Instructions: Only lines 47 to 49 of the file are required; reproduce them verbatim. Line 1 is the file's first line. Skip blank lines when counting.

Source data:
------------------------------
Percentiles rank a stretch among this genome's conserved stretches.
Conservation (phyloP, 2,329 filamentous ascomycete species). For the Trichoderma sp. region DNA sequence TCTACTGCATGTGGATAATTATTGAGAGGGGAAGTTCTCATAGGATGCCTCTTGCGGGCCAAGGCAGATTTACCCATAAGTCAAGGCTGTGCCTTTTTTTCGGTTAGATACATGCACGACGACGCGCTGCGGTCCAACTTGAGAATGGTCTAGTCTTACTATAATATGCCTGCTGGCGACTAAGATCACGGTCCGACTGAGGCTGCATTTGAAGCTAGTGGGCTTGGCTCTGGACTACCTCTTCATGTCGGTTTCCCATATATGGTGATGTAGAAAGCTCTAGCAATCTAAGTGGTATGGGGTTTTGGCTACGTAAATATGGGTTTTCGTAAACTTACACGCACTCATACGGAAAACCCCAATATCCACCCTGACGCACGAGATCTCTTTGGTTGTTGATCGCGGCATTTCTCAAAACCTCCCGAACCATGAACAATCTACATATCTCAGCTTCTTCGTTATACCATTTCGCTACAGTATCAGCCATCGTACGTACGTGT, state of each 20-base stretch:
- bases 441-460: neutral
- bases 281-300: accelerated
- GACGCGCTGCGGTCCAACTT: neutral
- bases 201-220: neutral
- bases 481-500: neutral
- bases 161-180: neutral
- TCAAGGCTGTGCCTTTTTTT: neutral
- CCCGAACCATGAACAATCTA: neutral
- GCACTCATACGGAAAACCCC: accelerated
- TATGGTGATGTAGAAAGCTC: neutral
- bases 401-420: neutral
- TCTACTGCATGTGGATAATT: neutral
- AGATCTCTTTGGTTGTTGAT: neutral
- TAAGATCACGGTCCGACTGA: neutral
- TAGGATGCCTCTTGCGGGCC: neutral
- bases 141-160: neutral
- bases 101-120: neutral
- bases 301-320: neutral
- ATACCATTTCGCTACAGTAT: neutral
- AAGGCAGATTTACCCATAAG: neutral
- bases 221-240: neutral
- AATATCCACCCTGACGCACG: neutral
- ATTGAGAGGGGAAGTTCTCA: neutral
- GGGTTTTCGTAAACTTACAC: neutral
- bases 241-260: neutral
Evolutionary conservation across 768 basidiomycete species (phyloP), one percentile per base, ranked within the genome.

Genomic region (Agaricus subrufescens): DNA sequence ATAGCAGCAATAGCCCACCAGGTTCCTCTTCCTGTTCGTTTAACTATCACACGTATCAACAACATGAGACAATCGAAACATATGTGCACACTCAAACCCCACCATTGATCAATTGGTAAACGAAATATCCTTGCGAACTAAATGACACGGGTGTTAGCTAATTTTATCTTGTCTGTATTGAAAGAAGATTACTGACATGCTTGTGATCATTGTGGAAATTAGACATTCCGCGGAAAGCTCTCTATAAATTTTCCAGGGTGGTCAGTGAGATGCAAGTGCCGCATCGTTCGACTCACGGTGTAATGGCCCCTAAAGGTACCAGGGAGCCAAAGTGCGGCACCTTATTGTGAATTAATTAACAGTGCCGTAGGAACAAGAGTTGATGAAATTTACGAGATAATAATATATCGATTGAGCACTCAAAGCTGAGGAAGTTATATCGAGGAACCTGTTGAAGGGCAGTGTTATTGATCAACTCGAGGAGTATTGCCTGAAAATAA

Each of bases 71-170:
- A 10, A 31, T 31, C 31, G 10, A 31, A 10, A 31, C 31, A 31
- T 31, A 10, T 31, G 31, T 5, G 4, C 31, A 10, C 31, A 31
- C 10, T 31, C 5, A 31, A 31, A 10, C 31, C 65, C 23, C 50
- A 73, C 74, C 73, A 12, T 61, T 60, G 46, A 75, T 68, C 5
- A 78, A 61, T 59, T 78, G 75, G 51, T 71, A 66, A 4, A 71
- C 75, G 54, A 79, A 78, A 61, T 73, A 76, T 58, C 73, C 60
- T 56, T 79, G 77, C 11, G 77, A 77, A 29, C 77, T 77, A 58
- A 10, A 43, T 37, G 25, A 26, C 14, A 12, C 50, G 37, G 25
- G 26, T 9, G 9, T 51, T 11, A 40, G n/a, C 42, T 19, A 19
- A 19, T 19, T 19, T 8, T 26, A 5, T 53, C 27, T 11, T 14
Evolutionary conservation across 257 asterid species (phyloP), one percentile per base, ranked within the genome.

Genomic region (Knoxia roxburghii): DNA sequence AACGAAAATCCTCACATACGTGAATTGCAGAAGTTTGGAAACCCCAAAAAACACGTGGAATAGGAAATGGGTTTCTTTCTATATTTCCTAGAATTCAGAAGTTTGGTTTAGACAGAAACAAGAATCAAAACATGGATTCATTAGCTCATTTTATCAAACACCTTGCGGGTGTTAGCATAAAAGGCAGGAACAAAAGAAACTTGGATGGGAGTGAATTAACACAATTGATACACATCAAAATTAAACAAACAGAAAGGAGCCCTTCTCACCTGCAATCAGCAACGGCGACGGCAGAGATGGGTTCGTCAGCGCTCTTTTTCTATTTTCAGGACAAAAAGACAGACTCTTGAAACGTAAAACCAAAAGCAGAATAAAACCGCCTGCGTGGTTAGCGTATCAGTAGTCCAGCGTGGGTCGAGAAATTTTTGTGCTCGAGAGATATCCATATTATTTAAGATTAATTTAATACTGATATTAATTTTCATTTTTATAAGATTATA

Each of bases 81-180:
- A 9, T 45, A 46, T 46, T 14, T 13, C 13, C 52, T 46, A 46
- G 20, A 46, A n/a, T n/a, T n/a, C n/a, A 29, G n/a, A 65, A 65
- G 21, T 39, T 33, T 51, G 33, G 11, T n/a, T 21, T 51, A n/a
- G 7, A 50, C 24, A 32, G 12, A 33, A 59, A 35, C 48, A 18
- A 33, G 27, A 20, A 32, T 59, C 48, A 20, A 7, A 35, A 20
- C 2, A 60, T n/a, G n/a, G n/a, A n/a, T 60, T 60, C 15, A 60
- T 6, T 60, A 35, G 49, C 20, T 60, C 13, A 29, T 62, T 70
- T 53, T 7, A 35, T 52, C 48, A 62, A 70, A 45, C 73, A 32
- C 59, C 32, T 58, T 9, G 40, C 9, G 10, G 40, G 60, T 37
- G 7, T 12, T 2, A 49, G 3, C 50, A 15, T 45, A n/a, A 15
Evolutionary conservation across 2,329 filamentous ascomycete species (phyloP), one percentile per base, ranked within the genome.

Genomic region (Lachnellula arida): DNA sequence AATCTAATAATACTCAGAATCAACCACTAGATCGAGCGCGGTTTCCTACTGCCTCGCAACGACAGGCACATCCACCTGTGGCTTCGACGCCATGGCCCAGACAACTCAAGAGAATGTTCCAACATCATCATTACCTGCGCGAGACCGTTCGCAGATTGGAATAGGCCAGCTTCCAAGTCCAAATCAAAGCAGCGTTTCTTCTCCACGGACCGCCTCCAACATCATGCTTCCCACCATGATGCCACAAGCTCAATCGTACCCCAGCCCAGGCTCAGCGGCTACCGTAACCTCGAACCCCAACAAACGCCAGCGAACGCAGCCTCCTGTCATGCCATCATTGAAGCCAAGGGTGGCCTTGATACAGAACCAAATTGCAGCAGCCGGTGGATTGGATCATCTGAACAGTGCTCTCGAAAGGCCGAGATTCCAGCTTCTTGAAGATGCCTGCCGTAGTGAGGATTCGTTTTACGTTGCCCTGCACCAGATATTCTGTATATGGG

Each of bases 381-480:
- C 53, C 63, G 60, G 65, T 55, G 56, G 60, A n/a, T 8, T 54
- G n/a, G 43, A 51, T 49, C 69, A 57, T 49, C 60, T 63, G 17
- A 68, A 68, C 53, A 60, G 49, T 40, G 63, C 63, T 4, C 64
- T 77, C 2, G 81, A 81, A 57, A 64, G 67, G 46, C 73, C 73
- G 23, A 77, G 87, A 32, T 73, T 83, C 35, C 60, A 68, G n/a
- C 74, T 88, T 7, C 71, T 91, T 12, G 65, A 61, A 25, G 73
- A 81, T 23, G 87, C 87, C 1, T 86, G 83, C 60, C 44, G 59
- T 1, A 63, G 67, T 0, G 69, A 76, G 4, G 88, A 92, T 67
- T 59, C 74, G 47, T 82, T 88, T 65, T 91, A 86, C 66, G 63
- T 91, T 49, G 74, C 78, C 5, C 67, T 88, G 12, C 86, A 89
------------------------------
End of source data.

- G 7, A 50, C 24, A 32, G 12, A 33, A 59, A 35, C 48, A 18
- A 33, G 27, A 20, A 32, T 59, C 48, A 20, A 7, A 35, A 20
- C 2, A 60, T n/a, G n/a, G n/a, A n/a, T 60, T 60, C 15, A 60